For children with limited ambulation and standing capability, adaptive standers are commonly used to encourage weight-bearing. To date, only two studies describe the use of an adaptive stander for weight-bearing in the pediatric population. Therefore, a great recent study to be aware of is “Inclination, hip abduction, orientation, and tone affect weight-bearing in standing devices.”
Although it is a small, exploratory and descriptive study (with fifteen children involved), it is the first to measure weight-bearing during standing in different degrees of hip abduction, stander inclination and stander orientation.
The children included in the study were between three and nine years old and divided into groups based on muscle tone: high tone, low tone and typical tone. Each child had two opportunities to stand while the amount of weight-bearing through their feet was measured under randomized conditions. The variables in standing conditions were written on index cards and independently selected by the participants beforehand:
- Stander Type: Jenx Stanz; EasyStand Zing; or Prime Engineering HLT Superstand
- Stander Inclination: 0 degrees, 15 degrees or 30 degrees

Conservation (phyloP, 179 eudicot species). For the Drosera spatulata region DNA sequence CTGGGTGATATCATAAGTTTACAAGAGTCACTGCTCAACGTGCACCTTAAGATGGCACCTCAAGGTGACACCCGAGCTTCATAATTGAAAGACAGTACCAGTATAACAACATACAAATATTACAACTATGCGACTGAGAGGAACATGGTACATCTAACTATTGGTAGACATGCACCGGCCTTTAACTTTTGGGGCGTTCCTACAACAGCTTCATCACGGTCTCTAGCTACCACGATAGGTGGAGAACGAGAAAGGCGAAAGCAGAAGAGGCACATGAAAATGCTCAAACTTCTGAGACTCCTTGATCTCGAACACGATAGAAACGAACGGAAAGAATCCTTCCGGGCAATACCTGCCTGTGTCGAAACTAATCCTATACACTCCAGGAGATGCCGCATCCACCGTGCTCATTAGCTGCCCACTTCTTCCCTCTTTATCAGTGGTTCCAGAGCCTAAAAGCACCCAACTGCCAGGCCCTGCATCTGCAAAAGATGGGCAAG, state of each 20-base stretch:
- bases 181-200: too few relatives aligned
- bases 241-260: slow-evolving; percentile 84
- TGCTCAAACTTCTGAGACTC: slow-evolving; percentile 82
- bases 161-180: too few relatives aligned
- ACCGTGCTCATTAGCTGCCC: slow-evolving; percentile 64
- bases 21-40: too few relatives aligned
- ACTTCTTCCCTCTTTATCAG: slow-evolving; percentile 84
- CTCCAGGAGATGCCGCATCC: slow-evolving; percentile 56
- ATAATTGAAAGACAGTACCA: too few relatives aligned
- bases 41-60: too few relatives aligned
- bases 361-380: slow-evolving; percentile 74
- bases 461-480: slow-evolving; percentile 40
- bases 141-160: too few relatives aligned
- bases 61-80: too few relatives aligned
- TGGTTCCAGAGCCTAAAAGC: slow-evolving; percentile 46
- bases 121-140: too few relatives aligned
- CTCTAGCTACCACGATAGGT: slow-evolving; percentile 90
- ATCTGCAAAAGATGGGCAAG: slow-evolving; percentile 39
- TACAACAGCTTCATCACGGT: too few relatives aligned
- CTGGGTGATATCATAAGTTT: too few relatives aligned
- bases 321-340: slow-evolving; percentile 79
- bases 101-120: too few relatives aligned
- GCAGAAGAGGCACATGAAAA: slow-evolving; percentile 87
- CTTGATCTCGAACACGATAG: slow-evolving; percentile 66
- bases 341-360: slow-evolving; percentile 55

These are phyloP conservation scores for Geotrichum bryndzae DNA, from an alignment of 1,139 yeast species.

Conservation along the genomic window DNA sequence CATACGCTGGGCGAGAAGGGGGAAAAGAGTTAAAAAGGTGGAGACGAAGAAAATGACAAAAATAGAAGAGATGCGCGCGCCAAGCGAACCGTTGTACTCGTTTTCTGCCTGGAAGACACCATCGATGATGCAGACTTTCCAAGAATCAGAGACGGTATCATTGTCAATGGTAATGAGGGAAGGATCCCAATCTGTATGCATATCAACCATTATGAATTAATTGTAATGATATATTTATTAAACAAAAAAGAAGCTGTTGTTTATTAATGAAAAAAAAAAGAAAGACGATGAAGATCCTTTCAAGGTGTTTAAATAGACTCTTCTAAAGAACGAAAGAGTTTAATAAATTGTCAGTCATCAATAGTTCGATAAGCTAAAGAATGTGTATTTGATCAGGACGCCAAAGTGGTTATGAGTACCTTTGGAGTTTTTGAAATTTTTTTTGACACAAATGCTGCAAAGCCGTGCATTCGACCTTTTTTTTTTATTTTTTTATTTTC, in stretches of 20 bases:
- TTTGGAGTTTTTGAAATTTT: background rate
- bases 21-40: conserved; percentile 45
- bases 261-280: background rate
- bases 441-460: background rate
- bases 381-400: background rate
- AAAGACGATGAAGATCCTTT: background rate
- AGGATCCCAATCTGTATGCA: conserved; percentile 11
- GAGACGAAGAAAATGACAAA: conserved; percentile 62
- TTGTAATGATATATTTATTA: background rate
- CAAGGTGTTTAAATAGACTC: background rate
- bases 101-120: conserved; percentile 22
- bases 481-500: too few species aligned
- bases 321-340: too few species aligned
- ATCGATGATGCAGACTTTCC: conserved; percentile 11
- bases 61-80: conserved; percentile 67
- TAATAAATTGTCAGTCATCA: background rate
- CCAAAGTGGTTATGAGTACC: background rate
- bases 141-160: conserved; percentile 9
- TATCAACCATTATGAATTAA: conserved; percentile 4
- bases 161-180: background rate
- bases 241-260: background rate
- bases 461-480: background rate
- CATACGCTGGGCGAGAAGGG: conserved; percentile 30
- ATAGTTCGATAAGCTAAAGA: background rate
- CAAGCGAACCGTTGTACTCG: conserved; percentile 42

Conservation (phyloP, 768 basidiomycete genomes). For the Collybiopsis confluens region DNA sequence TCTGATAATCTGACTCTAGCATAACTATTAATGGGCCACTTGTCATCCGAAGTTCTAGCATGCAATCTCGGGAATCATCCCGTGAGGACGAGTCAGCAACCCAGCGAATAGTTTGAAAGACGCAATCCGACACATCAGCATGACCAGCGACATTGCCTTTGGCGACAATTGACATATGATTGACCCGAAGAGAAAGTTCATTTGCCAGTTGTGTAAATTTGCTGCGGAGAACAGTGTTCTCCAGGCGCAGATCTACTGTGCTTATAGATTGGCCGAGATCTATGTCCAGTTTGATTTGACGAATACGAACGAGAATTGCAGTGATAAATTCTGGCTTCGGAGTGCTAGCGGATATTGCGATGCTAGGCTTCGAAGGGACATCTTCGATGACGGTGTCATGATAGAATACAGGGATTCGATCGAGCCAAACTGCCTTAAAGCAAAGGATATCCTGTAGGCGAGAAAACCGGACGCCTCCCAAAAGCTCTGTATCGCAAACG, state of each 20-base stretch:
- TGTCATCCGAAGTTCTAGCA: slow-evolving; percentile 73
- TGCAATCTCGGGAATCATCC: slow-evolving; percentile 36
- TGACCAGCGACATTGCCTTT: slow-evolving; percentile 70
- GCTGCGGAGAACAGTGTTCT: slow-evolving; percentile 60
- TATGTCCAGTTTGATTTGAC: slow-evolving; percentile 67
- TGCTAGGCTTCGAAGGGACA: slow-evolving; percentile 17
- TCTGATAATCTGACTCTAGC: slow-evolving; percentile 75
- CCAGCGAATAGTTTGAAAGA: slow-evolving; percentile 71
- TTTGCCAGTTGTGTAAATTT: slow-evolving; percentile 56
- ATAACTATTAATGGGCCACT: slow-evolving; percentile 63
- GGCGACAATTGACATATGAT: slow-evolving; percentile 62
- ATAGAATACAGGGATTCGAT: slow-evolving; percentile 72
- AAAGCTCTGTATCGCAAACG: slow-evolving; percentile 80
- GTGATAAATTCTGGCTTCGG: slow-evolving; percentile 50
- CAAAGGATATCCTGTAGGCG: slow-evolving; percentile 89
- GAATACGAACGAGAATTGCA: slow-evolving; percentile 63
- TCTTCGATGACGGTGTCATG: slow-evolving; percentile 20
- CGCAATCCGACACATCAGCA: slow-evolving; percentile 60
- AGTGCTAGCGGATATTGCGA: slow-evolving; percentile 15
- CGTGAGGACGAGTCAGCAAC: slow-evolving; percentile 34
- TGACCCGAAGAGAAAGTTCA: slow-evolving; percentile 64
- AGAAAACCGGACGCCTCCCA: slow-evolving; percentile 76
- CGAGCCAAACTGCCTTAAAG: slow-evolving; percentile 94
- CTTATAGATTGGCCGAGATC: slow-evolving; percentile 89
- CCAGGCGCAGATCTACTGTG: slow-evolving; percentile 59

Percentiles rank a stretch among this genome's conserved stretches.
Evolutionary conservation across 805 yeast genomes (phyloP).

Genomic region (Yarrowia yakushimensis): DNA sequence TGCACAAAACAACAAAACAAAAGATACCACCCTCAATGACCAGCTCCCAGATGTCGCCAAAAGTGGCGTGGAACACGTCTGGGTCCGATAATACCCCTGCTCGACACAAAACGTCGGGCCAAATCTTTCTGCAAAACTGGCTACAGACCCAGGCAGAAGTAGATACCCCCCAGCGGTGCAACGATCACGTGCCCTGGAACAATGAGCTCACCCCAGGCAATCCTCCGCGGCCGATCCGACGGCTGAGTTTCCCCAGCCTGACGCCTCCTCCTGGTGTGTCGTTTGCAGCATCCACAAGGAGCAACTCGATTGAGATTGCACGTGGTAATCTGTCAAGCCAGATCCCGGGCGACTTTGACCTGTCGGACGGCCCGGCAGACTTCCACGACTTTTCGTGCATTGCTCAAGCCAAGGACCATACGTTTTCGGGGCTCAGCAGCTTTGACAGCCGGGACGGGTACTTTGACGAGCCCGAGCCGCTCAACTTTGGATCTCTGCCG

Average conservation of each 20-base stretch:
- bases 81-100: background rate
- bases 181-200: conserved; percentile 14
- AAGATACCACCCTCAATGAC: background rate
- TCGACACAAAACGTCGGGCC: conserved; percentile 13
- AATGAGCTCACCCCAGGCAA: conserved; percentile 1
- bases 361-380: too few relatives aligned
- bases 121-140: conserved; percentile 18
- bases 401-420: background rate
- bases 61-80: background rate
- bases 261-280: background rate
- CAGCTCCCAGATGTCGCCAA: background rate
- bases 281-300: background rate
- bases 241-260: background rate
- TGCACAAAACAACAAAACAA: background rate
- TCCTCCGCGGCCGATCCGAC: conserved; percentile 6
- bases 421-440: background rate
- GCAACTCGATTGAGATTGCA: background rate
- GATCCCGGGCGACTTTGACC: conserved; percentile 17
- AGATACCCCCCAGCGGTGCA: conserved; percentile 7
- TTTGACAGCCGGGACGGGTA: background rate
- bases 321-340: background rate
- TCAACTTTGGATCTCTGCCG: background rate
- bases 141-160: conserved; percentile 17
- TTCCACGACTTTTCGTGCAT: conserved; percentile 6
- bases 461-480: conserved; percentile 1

- Hip Abduction (total): 0 degrees, 30 degrees or 60 degrees
- Stander Orientation: Prone, Supine or upright
Overall, when choosing the best stander conditions to optimize weight-bearing, this study found that muscle tone is a key factor. For the children with high tone, the upright prone position with zero degrees of abduction resulted in the most weight-bearing. In this same group, least weight-bearing occurred in the supine position at thirty degrees of inclination and sixty degrees of abduction. This suggests that maximum positions for incline and abduction should be avoided in children with hypertonia if weight-bearing is the primary goal of stander use.
Conversely, for the children with low and typical tone, increased abduction in the upright supine position resulted in the most weight-bearing. Least weight-bearing occurred in the prone position in thirty degrees inclination with feet together. The chart below provides good visualization of the study’s findings.
There are certainly limitations to this study, as the authors point out. These include the small sample size and measuring weight-bearing through the footplates only. Nevertheless, this pilot study is a first in examining the effects of stander angle, type and abduction on weight-bearing, and therefore a valuable contribution to guide best practices in pediatric therapy intervention.
Back to Top
Paleg G, Altizer W, Malone R, Ballard K, Kreger A. Inclination, hip abduction, orientation, and tone affect weight-bearing in standing devices [published online ahead of print, 2021 May 28]. J Pediatr Rehabil Med. 2021;10.3233/PRM-190660. doi:10.3233/PRM-190660